But she reveals the obvious, with a condition: that he never tell anyone:

 “Then I invite you to make the inference most directly suggested by the vanity of your researches.” He looked about him. “The inference?” “As to what a fault may have been that it’s impossible to find out.” He got hold as he could. “It may have been hidden.” “Then anything hidden, from so much labour, so well—” “May not have existed?” he stammered after she had given him time to take something from her deep eyes. He glared round and round with it – seemed to have it on his hands before the world. “Then what did you mean—?” “Ah, sir, what did you? You invented my past.” “Do you mean you hadn’t one?” cried Bertram Braddle. “None I would have mentioned to you. It was you who brought it up.”

There is justice in the end. She’s made a fool of Braddle’s assumptions, and James teaches us a lesson about idle imagination, so much of it premised on the idiocy of class and male pretensions. There never was anything. Mrs. Chilver’s gift to her husband, James would have us believe, is to let him keep thinking there was something and to think himself delicate for not asking about it: she is protecting his ideal. The story couldn’t have found a better first home.

The Anglo-Saxon Review, June 1899

Isaac Bashevis Singer, “Two” (1976)

isaac bashevis singer transgender gay two story

(Harry Ransom Center at the University of Texas at Austin. )

A transgender boy, Zissel, wants to be a girl, acts like a girl, dresses like a girl when he can, “spent most of his time with girls and enjoyed their ways and their games.” Singer details the agonies of the transgender soul: Zissel “suffered anxiety and all kinds of doubts. He already was convinced that to be a male was unworthy and that the signs of manhood were a disgrace.” His family finds him a bride. Meanwhile he falls in love with a boy, Ezriel, who is also headed for marriage. Both marriages fail: Zissel writes Ezriel that his marriage “caused him heartache and shame.” Finally Ezriel steals his wife’s dowry and jewels, dresses as a woman, and flees from town to meet Ezriel at a hotel, where they spend a night before moving and setting up house in Lublin, where they lived several years. When the money ran out Ezriel set up shop but got no customers. Zissel became a bath successful attendant, and the household’s only support. Ezriel gets fat and depressed, again an aspect of the life of a repressed gay man but not fully explored here. Singer’s focus is on Zissel, who develops affection for a 17-year-old virgin about to be married, a woman, and eventually falls in love with her, to her consternation. Zissel and Ezriel fight, come to blows. One night when Zissel and Reizl, the girl, who by then is married, are alone at the bathhouse, he rapes her. They drown. The secret is out. When townsmen find out, they rush Ezriel’s home and bludgeon him to death: just like a stoning by the Taliban.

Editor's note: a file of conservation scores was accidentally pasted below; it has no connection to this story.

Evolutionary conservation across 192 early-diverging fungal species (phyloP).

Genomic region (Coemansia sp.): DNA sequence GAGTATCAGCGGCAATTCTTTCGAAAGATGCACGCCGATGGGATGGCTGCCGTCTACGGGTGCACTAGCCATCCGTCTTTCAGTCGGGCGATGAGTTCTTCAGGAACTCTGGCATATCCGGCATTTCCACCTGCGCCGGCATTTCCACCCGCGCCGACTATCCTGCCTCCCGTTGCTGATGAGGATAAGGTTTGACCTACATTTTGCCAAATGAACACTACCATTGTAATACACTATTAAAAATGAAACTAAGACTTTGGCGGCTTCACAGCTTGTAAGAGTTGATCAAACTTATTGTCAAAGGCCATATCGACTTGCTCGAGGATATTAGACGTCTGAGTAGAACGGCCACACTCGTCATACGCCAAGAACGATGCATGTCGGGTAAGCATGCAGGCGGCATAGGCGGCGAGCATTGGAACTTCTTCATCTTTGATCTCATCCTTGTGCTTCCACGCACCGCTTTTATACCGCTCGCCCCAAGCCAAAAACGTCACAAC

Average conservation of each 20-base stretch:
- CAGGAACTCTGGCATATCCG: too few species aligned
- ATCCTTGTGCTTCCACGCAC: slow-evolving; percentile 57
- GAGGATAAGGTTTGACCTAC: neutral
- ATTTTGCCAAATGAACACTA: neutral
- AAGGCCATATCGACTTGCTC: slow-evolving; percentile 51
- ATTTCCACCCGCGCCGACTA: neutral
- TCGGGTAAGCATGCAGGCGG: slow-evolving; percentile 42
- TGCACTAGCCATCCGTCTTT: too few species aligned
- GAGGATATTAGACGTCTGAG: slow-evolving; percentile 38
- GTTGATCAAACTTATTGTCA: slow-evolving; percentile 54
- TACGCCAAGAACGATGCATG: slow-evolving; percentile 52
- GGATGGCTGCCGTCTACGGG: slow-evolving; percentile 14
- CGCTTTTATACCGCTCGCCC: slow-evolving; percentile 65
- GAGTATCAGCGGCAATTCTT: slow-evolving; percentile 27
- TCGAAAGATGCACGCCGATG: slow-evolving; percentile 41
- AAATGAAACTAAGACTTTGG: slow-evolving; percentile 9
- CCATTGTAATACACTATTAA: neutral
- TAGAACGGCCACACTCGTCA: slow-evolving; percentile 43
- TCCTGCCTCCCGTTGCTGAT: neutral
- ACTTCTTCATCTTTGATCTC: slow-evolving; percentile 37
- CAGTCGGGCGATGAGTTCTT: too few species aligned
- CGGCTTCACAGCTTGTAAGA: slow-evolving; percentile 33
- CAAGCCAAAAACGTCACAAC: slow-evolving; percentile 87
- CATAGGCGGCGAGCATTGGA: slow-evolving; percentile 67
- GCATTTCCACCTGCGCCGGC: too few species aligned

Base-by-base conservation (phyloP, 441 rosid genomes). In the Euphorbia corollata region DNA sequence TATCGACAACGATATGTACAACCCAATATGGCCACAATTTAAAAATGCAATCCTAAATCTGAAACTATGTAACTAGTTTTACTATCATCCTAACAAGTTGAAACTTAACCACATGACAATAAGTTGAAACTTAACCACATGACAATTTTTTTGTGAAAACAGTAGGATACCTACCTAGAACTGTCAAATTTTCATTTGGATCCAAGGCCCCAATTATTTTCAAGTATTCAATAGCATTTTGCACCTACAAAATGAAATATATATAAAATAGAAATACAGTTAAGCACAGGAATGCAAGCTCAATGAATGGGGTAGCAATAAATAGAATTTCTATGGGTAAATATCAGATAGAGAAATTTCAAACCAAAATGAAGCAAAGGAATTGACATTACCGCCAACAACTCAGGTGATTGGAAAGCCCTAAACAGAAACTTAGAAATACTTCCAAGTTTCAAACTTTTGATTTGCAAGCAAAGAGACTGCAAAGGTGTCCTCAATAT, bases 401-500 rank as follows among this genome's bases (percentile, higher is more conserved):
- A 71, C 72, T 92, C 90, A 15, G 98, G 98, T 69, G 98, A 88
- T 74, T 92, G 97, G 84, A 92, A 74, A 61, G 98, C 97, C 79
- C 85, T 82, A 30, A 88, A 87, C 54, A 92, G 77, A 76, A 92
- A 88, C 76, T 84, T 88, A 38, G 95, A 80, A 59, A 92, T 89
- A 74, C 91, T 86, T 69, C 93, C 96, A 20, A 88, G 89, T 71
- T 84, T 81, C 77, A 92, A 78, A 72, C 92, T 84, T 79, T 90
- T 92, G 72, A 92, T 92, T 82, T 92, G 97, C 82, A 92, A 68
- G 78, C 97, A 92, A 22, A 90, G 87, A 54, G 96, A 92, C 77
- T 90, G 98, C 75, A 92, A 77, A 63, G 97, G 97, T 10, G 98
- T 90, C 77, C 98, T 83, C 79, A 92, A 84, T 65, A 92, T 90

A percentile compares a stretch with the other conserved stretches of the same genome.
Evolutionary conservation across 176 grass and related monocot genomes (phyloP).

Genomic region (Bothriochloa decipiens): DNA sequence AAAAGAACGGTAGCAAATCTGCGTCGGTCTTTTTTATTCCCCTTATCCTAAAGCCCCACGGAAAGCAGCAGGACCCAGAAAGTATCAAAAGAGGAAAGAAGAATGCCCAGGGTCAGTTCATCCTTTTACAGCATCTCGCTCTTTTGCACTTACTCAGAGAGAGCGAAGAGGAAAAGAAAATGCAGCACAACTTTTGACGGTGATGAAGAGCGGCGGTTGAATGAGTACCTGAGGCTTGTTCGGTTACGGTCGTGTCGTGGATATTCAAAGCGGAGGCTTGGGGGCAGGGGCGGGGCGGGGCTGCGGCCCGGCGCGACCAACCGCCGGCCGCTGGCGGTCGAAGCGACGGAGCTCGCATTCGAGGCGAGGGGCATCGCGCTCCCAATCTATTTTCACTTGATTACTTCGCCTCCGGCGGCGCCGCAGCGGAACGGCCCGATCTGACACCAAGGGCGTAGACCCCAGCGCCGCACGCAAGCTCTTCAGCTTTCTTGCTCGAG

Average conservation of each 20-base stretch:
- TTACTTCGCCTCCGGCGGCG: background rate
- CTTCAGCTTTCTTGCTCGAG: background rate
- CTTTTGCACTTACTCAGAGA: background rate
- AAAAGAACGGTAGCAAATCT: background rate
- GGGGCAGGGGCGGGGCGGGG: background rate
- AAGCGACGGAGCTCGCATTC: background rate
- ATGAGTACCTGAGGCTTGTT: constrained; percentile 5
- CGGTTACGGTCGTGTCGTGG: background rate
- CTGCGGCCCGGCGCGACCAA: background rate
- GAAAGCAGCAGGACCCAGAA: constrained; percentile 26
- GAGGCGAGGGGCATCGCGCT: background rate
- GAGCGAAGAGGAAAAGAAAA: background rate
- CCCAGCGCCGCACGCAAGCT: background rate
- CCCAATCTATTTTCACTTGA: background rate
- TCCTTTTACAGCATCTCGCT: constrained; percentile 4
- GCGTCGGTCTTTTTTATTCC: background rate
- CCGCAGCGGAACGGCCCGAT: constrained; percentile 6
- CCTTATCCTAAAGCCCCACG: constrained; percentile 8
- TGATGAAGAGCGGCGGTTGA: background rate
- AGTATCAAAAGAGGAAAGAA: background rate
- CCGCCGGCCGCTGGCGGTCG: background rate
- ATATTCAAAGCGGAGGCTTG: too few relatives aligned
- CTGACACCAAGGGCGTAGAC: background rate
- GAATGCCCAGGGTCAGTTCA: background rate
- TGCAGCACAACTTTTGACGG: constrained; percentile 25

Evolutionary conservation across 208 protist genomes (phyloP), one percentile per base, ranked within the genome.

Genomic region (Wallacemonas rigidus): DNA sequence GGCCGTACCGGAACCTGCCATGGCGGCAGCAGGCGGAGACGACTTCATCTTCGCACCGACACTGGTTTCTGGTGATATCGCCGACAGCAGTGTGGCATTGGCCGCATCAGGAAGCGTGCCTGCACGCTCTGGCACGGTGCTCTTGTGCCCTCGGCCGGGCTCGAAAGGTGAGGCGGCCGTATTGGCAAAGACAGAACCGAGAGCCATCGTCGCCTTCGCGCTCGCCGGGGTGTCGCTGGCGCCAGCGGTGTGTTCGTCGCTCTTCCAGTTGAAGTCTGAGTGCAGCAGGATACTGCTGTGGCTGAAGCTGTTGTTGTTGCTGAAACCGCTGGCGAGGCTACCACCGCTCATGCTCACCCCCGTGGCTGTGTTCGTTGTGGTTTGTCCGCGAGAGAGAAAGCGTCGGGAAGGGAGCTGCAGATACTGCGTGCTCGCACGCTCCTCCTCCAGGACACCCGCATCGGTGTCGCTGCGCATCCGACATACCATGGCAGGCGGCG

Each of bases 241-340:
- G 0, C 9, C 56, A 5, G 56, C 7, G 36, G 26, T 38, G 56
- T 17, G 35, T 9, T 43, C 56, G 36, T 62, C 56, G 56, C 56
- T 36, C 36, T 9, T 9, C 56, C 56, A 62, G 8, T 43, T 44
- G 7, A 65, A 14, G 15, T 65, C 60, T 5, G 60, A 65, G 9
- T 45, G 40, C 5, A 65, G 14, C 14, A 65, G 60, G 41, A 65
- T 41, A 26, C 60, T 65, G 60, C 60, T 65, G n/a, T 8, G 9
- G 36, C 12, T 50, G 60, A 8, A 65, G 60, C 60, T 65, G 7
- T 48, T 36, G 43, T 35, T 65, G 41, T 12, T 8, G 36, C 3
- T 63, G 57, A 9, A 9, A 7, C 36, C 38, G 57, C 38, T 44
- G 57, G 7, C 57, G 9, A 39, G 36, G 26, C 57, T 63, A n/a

Zissel’s desire for a woman is never explained and seems more like a device than a natural development though nothing says a transgender person can’t be bisexual: the story is about the fluidity of sex, not its dogmas–and the dogmas triggered as a consequence of the fluidity of sex, when uncovered. The title of the story is perfectly revealing: two boys, two natures, two love stories, two fates, and so on. (He wrote another story called “Two” later in his career.) This was written before transgender was a common word. The word is never used, nor are transsexual, gay, homosexual: part of the purity and truth of of the story is its avoidance of these trap-words that ultimately mean as little as racial or ethnic denominators.

The ending is moving, a hope:

isaac bashevis singer transgender gay two story

The New Yorker, December 20, 1976